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Music of Halacha: Shabbat #9

Blame it on Napoleon

Following the Napoleon Wars (1804-1815) in which Napoleon conquered much of Europe, came the emancipation of the Jews of Western Europe.

t;hr id=”system-readmore” /> For hundreds of years, Jews had been economically and politically marginalized and physically confined to ghettoes. After Napoleon, the ghetto walls came down and Jews were free to enter European society for the first time. For better and for worse, this represented one of the greatest periods of transformation for these Jewish communities. While these new freedoms allowed the Jews of Europe to prosper and have tremendous impact on European society, they also led to a wave of secularization, assimilation and even conversion to Christianity.

Can Napoleon be held responsible for the countless Jews who assimilated, converted and intermarried because of his decree?

The laws of Shabbat address this question of whether the emperor was responsible for the negative consequences of his effort to emancipate the Jews.

We have already established that Napoleon cannot be held responsible if he did not consider the results of his decrees or for consequences that were not inevitable, or, that he did not foresee. Despite vociferous protests by various Churches and the Russian government that Napoleon’s favor of the Jews “would lead to the end of the world,” Napoleon argued that his decrees would harm the Jews far more than the Russian strategy of breaking their spines and limiting them to the Pale of Settlement. According to this school of thought, Napoleon expected assimilation to tempt Jews away from their religion and to dilute their faith in a way that the direct confrontation of the Church and Russia could never accomplish. Napoleon expected that the indirect result of his decrees would be the weakening of Jewish identity.

If this were the case, would Halacha consider Napoleon responsible for the indirect result of his seemingly favorable efforts?


We have been discussing P’sik Reisha, inevitable consequences. There is a category of P’sik Reisha called “Grama” (an indirect act.) An example is pouring spoiled water into a (rocky, as opposed to grassy,) yard in a manner that will allow the water to flow into a public thoroughfare. We are ordinarily prohibited from transferring something from an enclosed private property into a large public street. However, if water flows into a public place on its own according to the laws of physics, not as a direct result of the original pouring, (Rashi, Eruvin 88a, “They pour”) then the secondary consequence is caused indirectly and is therefore not prohibited. A person is not responsible for the water flowing from a private to public place unless he poured the water specifically with this intention, and in a manner, that it would flow into the street. (Chazon Ish 105:8) A person is only responsible if he intends to take advantage of the other physical forces and causes at work.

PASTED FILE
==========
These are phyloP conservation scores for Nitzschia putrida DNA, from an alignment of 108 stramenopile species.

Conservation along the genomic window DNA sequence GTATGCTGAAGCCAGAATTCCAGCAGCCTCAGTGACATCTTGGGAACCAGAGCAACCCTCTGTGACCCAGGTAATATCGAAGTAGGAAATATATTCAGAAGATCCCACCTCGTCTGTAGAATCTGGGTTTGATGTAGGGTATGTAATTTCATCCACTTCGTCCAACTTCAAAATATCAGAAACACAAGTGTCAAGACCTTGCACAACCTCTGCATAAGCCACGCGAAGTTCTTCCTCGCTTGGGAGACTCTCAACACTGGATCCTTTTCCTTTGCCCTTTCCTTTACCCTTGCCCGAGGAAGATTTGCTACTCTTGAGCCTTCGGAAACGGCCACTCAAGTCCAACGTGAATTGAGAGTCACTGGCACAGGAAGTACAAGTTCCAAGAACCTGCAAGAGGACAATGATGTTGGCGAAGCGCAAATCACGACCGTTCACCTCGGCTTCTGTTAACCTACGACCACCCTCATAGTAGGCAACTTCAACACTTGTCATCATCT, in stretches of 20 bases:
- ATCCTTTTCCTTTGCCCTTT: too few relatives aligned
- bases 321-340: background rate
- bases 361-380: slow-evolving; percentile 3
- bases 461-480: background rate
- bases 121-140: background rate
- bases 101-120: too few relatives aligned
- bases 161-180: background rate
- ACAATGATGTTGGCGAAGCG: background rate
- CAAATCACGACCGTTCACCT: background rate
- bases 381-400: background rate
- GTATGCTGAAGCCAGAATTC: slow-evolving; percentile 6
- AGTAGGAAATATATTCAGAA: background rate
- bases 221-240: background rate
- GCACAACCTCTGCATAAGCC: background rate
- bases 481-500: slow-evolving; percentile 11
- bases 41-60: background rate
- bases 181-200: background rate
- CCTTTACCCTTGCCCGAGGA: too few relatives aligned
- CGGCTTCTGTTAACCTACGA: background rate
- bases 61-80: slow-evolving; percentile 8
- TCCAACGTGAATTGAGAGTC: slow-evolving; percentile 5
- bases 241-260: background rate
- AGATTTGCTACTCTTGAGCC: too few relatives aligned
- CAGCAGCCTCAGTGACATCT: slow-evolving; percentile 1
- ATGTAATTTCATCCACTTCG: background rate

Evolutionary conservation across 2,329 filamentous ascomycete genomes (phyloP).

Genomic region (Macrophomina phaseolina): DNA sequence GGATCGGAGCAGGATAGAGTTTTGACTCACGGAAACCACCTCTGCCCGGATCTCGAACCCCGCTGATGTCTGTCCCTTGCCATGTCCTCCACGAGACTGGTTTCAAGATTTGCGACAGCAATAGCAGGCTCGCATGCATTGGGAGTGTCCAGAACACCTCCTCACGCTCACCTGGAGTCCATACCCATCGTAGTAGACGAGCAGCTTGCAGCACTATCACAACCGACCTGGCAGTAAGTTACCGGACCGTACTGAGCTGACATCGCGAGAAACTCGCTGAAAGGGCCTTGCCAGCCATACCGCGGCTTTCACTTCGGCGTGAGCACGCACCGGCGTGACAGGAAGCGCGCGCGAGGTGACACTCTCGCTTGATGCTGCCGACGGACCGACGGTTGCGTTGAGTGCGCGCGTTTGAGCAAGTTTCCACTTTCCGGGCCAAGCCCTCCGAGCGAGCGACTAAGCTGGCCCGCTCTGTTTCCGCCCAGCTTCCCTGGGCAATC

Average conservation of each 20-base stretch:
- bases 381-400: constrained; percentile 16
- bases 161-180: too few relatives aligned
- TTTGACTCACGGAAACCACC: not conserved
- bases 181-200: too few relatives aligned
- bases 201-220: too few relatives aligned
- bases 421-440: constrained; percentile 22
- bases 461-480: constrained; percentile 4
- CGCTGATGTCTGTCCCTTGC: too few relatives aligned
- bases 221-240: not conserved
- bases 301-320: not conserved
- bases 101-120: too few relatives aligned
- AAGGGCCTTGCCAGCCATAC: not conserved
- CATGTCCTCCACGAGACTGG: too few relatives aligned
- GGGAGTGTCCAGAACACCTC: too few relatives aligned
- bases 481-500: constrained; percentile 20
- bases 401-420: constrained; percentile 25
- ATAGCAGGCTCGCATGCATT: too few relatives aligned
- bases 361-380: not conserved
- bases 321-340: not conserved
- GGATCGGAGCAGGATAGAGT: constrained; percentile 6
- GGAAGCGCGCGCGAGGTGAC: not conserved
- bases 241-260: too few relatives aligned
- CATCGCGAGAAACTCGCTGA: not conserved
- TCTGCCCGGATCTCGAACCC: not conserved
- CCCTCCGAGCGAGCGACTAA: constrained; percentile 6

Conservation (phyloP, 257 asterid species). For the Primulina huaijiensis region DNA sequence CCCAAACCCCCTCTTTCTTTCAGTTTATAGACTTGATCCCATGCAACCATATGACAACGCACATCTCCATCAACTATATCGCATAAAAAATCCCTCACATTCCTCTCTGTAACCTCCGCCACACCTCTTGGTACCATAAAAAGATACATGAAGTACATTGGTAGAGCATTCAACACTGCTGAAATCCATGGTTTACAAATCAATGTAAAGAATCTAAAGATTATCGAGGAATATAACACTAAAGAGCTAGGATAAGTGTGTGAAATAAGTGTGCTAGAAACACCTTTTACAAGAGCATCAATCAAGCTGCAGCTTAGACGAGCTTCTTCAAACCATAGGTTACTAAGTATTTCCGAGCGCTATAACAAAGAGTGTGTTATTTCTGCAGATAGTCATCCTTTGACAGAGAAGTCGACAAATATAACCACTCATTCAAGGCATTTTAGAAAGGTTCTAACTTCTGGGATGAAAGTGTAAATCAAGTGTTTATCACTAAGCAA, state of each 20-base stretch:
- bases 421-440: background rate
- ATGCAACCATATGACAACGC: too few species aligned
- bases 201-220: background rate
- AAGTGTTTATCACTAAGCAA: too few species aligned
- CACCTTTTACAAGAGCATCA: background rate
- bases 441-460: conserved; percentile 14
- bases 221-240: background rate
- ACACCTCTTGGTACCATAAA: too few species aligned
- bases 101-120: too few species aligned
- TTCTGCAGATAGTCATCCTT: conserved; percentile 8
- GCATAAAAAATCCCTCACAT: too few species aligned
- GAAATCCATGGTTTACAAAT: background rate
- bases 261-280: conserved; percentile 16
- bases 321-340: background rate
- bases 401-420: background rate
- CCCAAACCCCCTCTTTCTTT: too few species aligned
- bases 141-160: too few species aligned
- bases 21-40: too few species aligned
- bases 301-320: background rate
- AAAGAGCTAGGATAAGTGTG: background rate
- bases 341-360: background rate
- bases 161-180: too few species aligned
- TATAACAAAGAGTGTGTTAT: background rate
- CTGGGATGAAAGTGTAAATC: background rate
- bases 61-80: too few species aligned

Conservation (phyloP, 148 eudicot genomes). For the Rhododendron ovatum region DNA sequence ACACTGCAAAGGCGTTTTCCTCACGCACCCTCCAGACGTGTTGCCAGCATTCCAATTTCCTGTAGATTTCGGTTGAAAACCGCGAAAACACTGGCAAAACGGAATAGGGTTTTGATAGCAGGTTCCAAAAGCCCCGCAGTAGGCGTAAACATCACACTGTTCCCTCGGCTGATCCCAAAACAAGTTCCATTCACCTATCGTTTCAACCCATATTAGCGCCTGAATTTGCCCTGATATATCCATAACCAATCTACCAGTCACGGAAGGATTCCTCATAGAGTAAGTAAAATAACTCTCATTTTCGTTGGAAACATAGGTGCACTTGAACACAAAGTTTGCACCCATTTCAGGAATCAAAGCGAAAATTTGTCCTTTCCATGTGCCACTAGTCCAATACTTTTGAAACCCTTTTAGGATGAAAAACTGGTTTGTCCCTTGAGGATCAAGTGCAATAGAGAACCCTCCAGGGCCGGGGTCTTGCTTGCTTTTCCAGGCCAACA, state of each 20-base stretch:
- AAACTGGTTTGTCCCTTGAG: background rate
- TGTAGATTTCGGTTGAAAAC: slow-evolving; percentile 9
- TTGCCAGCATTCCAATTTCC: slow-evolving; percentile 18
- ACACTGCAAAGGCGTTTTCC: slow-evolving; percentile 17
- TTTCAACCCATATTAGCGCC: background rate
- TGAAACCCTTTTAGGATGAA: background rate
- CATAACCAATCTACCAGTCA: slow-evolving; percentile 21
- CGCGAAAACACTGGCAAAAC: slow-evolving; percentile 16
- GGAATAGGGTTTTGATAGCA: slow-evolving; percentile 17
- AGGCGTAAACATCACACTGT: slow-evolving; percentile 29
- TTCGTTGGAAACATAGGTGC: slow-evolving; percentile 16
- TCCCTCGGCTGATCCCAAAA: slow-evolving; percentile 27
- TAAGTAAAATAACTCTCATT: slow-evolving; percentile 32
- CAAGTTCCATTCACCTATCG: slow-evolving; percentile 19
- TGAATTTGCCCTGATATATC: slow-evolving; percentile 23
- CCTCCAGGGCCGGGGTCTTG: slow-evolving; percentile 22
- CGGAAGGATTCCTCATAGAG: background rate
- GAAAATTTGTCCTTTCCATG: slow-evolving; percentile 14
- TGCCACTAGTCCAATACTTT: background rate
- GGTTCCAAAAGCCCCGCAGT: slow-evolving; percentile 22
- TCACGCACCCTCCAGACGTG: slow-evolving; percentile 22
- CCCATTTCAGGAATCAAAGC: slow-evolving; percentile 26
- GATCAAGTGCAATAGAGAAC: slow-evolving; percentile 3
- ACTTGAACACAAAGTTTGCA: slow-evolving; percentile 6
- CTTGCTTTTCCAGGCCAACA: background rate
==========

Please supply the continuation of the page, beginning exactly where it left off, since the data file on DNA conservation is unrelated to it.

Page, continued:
Napoleon would only be held responsible for the disastrous results of his generous decrees if he specifically planned that they would happen and if he hoped to benefit from the compelling outcome of assimilation.

This may all sound slightly farfetched; however, do we not hold politicians responsible even for the indirect consequences of their actions, whether the results were intended or not?

Are there not numerous autobiographies published by famous, and not so famous, people who blame their parents for their faults?

I often joke that a person needs three things in order to survive: food, clothing and someone to blame. We spend a great deal of time assigning blame. Just think back to the shock of our current economic crisis and the many designations of blame.


The laws of Shabbat offer us a sobering reminder about blame. We do not hold people responsible for consequences that are the result of indirect action or the unplanned involvement of other facts and forces.


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